Aubrey Gorbman was born in Detroit in 1914 to Russian immigrants, David Gorbman and Esther Kornblit, who built up a laundry business there. [He attended Fordson High School, now Dearborn, and was a star student.] He graduated from Wayne State University in 1935, earning a masters degree in the following year. He married Genevieve Tapperman while in graduate school, and received his Ph.D. in Zoology from UC Berkeley in 1940. Following fellowships at Yale and elsewhere, he joined the zoology faculties at Barnard College and Columbia University in New York, and served as chair of zoology at Columbia from 1951 to 1954. He and his family moved to Seattle in 1963, where he chaired the zoology department at the University of Washington for three years and remained a professor until retiring in 1985.

Grants from the National Science Foundation, and the Fulbright and Guggenheim foundations, allowed him to pursue research at the College de France (1950), the University of Hawaii (1956), and the University of Tokyo (1960). In addition to these year-long stays with his family, he taught and lectured throughout the world. He particularly welcomed young Japanese scientists to work in his laboratory, and thereby over the years he cultivated significant exchanges between western and Asian scientific communities. He worked with the American government on several occasions: studying effects of radiation on marine organisms at the Brookhaven National Laboratories in the 1950s and at the Eniwetok atoll of the Marshall Islands; and serving on panels of the National Science Foundation and participating in national reviews of biology education.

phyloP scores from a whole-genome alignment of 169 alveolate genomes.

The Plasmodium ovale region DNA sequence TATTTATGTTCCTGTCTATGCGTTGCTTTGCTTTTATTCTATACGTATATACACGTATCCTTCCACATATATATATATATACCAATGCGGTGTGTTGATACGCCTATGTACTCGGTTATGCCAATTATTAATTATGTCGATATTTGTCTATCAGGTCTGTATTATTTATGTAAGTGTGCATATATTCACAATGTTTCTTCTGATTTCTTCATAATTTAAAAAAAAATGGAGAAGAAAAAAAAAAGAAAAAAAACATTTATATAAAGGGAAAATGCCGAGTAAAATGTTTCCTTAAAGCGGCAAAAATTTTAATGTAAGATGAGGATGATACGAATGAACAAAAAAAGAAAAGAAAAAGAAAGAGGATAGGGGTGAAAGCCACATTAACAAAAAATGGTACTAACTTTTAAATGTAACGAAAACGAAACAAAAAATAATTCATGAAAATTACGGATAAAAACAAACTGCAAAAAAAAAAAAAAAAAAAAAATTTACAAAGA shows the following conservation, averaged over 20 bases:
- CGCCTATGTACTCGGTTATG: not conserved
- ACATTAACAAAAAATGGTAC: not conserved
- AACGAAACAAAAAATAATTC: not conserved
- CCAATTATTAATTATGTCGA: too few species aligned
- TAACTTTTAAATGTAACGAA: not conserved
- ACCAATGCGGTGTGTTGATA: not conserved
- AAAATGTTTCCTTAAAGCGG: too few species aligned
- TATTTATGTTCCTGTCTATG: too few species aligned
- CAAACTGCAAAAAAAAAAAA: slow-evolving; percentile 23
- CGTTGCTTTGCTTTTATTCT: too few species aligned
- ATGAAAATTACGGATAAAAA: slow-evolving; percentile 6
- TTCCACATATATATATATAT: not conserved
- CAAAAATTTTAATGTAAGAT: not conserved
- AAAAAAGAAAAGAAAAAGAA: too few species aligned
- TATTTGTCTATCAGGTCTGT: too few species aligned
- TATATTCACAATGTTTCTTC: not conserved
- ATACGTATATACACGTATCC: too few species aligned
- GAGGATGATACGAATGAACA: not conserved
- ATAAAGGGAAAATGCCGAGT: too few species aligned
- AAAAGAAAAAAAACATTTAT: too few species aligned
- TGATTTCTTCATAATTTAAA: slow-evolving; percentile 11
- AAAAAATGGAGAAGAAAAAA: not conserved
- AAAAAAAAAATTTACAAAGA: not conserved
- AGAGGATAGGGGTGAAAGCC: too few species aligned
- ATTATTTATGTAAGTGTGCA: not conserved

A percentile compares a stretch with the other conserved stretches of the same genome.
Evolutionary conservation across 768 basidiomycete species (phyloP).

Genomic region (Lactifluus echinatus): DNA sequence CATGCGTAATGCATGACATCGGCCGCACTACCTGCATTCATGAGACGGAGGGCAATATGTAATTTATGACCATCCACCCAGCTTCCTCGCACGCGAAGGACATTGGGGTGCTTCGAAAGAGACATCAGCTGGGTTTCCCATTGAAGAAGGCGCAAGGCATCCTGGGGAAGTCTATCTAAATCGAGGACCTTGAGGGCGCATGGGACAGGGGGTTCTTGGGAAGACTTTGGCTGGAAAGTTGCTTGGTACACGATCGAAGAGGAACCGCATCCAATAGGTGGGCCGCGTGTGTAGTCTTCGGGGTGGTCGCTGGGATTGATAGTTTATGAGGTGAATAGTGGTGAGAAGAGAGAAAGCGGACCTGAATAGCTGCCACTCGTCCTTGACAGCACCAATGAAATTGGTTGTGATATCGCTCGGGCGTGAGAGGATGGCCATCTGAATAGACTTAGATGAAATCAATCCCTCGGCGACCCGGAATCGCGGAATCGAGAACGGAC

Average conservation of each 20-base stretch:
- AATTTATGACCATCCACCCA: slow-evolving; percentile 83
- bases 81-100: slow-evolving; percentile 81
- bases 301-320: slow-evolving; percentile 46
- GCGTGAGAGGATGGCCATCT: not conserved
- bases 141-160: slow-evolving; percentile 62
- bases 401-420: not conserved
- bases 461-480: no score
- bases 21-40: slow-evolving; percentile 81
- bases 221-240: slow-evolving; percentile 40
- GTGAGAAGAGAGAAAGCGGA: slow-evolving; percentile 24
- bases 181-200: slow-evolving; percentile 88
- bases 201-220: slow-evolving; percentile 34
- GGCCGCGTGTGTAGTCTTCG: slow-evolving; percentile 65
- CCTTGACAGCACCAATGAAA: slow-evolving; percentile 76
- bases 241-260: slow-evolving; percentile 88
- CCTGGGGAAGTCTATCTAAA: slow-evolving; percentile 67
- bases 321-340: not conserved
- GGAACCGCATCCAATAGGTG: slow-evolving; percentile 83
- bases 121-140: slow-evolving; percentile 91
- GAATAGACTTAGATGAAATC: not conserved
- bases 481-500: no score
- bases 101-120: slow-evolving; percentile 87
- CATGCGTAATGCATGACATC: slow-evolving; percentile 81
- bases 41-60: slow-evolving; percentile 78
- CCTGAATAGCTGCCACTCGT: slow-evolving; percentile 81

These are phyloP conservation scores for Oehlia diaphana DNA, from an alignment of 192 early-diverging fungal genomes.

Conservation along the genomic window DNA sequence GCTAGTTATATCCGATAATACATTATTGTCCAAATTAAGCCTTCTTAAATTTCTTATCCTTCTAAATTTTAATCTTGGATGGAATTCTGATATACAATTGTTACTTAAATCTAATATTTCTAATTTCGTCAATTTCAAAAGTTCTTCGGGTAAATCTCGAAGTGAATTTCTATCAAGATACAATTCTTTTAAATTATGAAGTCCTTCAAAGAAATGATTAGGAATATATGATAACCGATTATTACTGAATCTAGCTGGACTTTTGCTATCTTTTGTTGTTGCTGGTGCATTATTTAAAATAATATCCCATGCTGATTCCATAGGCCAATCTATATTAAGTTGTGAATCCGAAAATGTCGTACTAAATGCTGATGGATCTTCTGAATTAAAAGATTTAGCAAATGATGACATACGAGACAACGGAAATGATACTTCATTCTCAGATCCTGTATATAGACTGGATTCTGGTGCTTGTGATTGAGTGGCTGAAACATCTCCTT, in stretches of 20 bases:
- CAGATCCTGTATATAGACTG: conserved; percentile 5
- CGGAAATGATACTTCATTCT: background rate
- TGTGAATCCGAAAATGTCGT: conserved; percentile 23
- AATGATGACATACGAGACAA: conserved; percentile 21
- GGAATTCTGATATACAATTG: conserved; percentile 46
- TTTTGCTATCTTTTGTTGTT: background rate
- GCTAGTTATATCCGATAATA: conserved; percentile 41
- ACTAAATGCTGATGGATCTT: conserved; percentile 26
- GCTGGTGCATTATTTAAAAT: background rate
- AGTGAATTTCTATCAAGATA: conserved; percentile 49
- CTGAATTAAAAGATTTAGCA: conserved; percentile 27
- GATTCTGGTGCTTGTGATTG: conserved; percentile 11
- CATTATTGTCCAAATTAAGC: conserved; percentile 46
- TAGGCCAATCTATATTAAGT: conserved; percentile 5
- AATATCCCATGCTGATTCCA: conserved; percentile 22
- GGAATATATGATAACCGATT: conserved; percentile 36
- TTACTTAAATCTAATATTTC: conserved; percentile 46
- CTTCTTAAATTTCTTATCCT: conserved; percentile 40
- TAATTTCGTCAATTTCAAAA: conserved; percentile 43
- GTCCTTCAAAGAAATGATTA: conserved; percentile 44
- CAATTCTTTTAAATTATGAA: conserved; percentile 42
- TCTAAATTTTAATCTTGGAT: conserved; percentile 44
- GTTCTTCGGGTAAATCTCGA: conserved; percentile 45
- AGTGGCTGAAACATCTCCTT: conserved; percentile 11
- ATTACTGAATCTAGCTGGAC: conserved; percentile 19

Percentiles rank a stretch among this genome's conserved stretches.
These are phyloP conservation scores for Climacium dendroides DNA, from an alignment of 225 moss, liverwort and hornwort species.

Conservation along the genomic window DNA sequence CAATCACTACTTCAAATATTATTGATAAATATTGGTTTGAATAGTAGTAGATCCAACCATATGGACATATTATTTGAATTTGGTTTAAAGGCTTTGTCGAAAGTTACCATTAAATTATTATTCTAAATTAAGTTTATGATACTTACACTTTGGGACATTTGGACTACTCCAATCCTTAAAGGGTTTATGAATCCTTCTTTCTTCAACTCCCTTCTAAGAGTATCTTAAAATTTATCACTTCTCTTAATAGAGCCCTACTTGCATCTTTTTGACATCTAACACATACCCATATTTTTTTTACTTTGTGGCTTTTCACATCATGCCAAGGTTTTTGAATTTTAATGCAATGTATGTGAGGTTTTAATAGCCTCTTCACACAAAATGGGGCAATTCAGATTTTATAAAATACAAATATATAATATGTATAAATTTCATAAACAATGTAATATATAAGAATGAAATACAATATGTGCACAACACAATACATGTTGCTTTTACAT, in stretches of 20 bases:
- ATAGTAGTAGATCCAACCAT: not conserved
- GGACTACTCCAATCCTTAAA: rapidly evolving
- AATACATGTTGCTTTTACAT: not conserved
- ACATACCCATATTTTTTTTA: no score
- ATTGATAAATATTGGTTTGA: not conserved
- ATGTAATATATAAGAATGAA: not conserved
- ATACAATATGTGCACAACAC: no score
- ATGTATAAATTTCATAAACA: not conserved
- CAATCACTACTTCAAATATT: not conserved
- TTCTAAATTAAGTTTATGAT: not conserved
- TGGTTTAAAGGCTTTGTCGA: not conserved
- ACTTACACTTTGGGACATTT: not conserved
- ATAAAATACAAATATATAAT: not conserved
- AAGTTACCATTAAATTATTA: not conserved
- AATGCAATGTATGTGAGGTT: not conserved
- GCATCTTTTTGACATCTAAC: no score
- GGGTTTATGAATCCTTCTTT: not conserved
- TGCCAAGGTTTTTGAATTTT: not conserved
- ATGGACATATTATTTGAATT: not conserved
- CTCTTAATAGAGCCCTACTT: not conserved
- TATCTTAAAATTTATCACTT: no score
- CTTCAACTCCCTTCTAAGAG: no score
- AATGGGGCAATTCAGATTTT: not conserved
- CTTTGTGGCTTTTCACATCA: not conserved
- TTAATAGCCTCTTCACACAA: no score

Dr. Gorbman was made a fellow of the American Association for the Advancement of Science in 1959; he served as president of the American Society of Zoologists in 1976. He was editor-in-chief of the journal General and Comparative Endocrinology for 31 years, beginning with its first issue in 1961. In 1998 he was recognized for his longstanding support and encouragement of the careers of women in zoology, receiving a Presidential Award for Mentoring in Science, presented to him by President Clinton. Toho University awarded him an honorary doctorate in 1999.

Retirement did not stem Dr. Gorbman's passion for research, which produced a total of five books and some 250 refereed articles. Continuing to work until weeks before his death, he took particular interest in the evolutionary roles of GnRH, or gonadotropin releasing hormone. Work he did at the age of 86 strongly suggests that in many invertebrate species, GnRH functions as a pheromone, stimulating simultaneous release of eggs and sperm by individuals of a population living in sea water, assuring successful fertilization and reproduction and thus the population's survival. His co-authored article on this hormone's functions in 500 million years of evolution will appear posthumously.

Aubrey Gorbman was an enthusiastic traveler, boatsman, and collector of clocks; mostly he will be remembered as a wonderful husband, devoted father, and deeply committed mentor and friend. His beloved wife of sixty years, Genevieve, died in 1998. He is survived by his sister Rose, of Detroit, by three daughters, Beryl, Leila, and Claudia, and one son, Eric, all of Seattle, and by four grandchildren.

In lieu of flowers, the family encourages contributions to the Aubrey Gorbman Lecture Fund at the University of Washington. This endowment will annually bring distinguished scientists for lectures to the UW's academic and wider community. For information contact Paul Rudnick in the College of Arts and Sciences at UW, 206-616-1709, email prudnick@u.washington.edu.

Link to officer list on DCE page